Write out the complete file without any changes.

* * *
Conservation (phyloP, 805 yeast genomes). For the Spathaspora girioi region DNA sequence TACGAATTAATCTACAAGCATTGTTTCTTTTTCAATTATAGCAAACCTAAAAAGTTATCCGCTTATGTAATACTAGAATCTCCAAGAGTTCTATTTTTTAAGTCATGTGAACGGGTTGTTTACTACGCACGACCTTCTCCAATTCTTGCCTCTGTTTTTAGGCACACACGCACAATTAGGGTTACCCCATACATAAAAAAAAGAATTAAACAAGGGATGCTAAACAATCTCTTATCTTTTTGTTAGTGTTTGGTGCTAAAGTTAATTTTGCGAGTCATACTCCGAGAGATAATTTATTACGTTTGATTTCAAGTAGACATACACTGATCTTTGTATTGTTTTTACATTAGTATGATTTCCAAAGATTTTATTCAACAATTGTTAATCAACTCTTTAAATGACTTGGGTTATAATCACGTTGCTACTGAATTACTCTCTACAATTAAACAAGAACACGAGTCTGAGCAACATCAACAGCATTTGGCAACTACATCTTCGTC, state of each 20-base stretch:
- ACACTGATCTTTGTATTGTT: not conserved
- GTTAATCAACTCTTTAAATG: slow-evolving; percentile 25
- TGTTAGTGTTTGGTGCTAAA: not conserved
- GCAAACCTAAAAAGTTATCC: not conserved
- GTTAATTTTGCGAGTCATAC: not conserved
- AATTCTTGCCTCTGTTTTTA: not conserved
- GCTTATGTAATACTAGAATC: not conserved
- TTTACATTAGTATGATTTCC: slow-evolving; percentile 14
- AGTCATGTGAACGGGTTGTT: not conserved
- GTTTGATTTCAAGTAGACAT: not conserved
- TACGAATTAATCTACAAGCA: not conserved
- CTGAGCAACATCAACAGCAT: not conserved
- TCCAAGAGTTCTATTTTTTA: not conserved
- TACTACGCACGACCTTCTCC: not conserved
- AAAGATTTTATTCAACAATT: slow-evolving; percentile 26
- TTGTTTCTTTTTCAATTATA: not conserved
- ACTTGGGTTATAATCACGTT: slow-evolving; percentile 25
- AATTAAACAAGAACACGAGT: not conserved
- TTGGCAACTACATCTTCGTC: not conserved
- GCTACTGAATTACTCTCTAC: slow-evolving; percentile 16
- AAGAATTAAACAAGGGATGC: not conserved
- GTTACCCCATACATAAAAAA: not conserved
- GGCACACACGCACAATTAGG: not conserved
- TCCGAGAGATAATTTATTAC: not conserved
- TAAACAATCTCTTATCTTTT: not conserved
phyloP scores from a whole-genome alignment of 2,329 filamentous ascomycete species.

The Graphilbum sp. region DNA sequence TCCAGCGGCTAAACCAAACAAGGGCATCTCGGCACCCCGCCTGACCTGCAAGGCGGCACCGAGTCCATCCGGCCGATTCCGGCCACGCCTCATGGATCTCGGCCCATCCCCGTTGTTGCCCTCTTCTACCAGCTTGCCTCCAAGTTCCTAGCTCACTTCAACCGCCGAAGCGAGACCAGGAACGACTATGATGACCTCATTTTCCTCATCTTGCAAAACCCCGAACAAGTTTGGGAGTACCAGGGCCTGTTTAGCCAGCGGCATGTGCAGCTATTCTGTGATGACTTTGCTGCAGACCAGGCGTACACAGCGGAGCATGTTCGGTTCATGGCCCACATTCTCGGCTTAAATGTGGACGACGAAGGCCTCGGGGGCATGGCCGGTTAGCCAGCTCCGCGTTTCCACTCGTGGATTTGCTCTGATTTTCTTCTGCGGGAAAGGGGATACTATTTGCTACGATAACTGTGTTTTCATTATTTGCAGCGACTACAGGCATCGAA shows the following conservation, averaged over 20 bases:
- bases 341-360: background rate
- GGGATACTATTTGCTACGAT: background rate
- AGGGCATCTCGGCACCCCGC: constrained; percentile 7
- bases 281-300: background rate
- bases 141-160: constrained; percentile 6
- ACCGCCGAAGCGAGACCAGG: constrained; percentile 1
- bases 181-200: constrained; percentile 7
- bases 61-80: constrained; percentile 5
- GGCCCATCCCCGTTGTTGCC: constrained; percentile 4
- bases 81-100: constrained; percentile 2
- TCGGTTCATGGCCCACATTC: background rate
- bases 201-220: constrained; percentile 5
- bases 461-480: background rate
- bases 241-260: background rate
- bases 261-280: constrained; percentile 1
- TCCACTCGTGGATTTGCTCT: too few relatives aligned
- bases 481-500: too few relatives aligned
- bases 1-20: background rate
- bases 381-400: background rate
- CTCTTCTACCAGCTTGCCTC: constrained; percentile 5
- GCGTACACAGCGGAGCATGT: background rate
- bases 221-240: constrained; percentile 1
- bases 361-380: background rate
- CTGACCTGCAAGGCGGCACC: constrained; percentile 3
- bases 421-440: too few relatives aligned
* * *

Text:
Conservation (phyloP, 805 yeast genomes). For the Spathaspora girioi region DNA sequence TACGAATTAATCTACAAGCATTGTTTCTTTTTCAATTATAGCAAACCTAAAAAGTTATCCGCTTATGTAATACTAGAATCTCCAAGAGTTCTATTTTTTAAGTCATGTGAACGGGTTGTTTACTACGCACGACCTTCTCCAATTCTTGCCTCTGTTTTTAGGCACACACGCACAATTAGGGTTACCCCATACATAAAAAAAAGAATTAAACAAGGGATGCTAAACAATCTCTTATCTTTTTGTTAGTGTTTGGTGCTAAAGTTAATTTTGCGAGTCATACTCCGAGAGATAATTTATTACGTTTGATTTCAAGTAGACATACACTGATCTTTGTATTGTTTTTACATTAGTATGATTTCCAAAGATTTTATTCAACAATTGTTAATCAACTCTTTAAATGACTTGGGTTATAATCACGTTGCTACTGAATTACTCTCTACAATTAAACAAGAACACGAGTCTGAGCAACATCAACAGCATTTGGCAACTACATCTTCGTC, state of each 20-base stretch:
- ACACTGATCTTTGTATTGTT: not conserved
- GTTAATCAACTCTTTAAATG: slow-evolving; percentile 25
- TGTTAGTGTTTGGTGCTAAA: not conserved
- GCAAACCTAAAAAGTTATCC: not conserved
- GTTAATTTTGCGAGTCATAC: not conserved
- AATTCTTGCCTCTGTTTTTA: not conserved
- GCTTATGTAATACTAGAATC: not conserved
- TTTACATTAGTATGATTTCC: slow-evolving; percentile 14
- AGTCATGTGAACGGGTTGTT: not conserved
- GTTTGATTTCAAGTAGACAT: not conserved
- TACGAATTAATCTACAAGCA: not conserved
- CTGAGCAACATCAACAGCAT: not conserved
- TCCAAGAGTTCTATTTTTTA: not conserved
- TACTACGCACGACCTTCTCC: not conserved
- AAAGATTTTATTCAACAATT: slow-evolving; percentile 26
- TTGTTTCTTTTTCAATTATA: not conserved
- ACTTGGGTTATAATCACGTT: slow-evolving; percentile 25
- AATTAAACAAGAACACGAGT: not conserved
- TTGGCAACTACATCTTCGTC: not conserved
- GCTACTGAATTACTCTCTAC: slow-evolving; percentile 16
- AAGAATTAAACAAGGGATGC: not conserved
- GTTACCCCATACATAAAAAA: not conserved
- GGCACACACGCACAATTAGG: not conserved
- TCCGAGAGATAATTTATTAC: not conserved
- TAAACAATCTCTTATCTTTT: not conserved
phyloP scores from a whole-genome alignment of 2,329 filamentous ascomycete species.

The Graphilbum sp. region DNA sequence TCCAGCGGCTAAACCAAACAAGGGCATCTCGGCACCCCGCCTGACCTGCAAGGCGGCACCGAGTCCATCCGGCCGATTCCGGCCACGCCTCATGGATCTCGGCCCATCCCCGTTGTTGCCCTCTTCTACCAGCTTGCCTCCAAGTTCCTAGCTCACTTCAACCGCCGAAGCGAGACCAGGAACGACTATGATGACCTCATTTTCCTCATCTTGCAAAACCCCGAACAAGTTTGGGAGTACCAGGGCCTGTTTAGCCAGCGGCATGTGCAGCTATTCTGTGATGACTTTGCTGCAGACCAGGCGTACACAGCGGAGCATGTTCGGTTCATGGCCCACATTCTCGGCTTAAATGTGGACGACGAAGGCCTCGGGGGCATGGCCGGTTAGCCAGCTCCGCGTTTCCACTCGTGGATTTGCTCTGATTTTCTTCTGCGGGAAAGGGGATACTATTTGCTACGATAACTGTGTTTTCATTATTTGCAGCGACTACAGGCATCGAA shows the following conservation, averaged over 20 bases:
- bases 341-360: background rate
- GGGATACTATTTGCTACGAT: background rate
- AGGGCATCTCGGCACCCCGC: constrained; percentile 7
- bases 281-300: background rate
- bases 141-160: constrained; percentile 6
- ACCGCCGAAGCGAGACCAGG: constrained; percentile 1
- bases 181-200: constrained; percentile 7
- bases 61-80: constrained; percentile 5
- GGCCCATCCCCGTTGTTGCC: constrained; percentile 4
- bases 81-100: constrained; percentile 2
- TCGGTTCATGGCCCACATTC: background rate
- bases 201-220: constrained; percentile 5
- bases 461-480: background rate
- bases 241-260: background rate
- bases 261-280: constrained; percentile 1
- TCCACTCGTGGATTTGCTCT: too few relatives aligned
- bases 481-500: too few relatives aligned
- bases 1-20: background rate
- bases 381-400: background rate
- CTCTTCTACCAGCTTGCCTC: constrained; percentile 5
- GCGTACACAGCGGAGCATGT: background rate
- bases 221-240: constrained; percentile 1
- bases 361-380: background rate
- CTGACCTGCAAGGCGGCACC: constrained; percentile 3
- bases 421-440: too few relatives aligned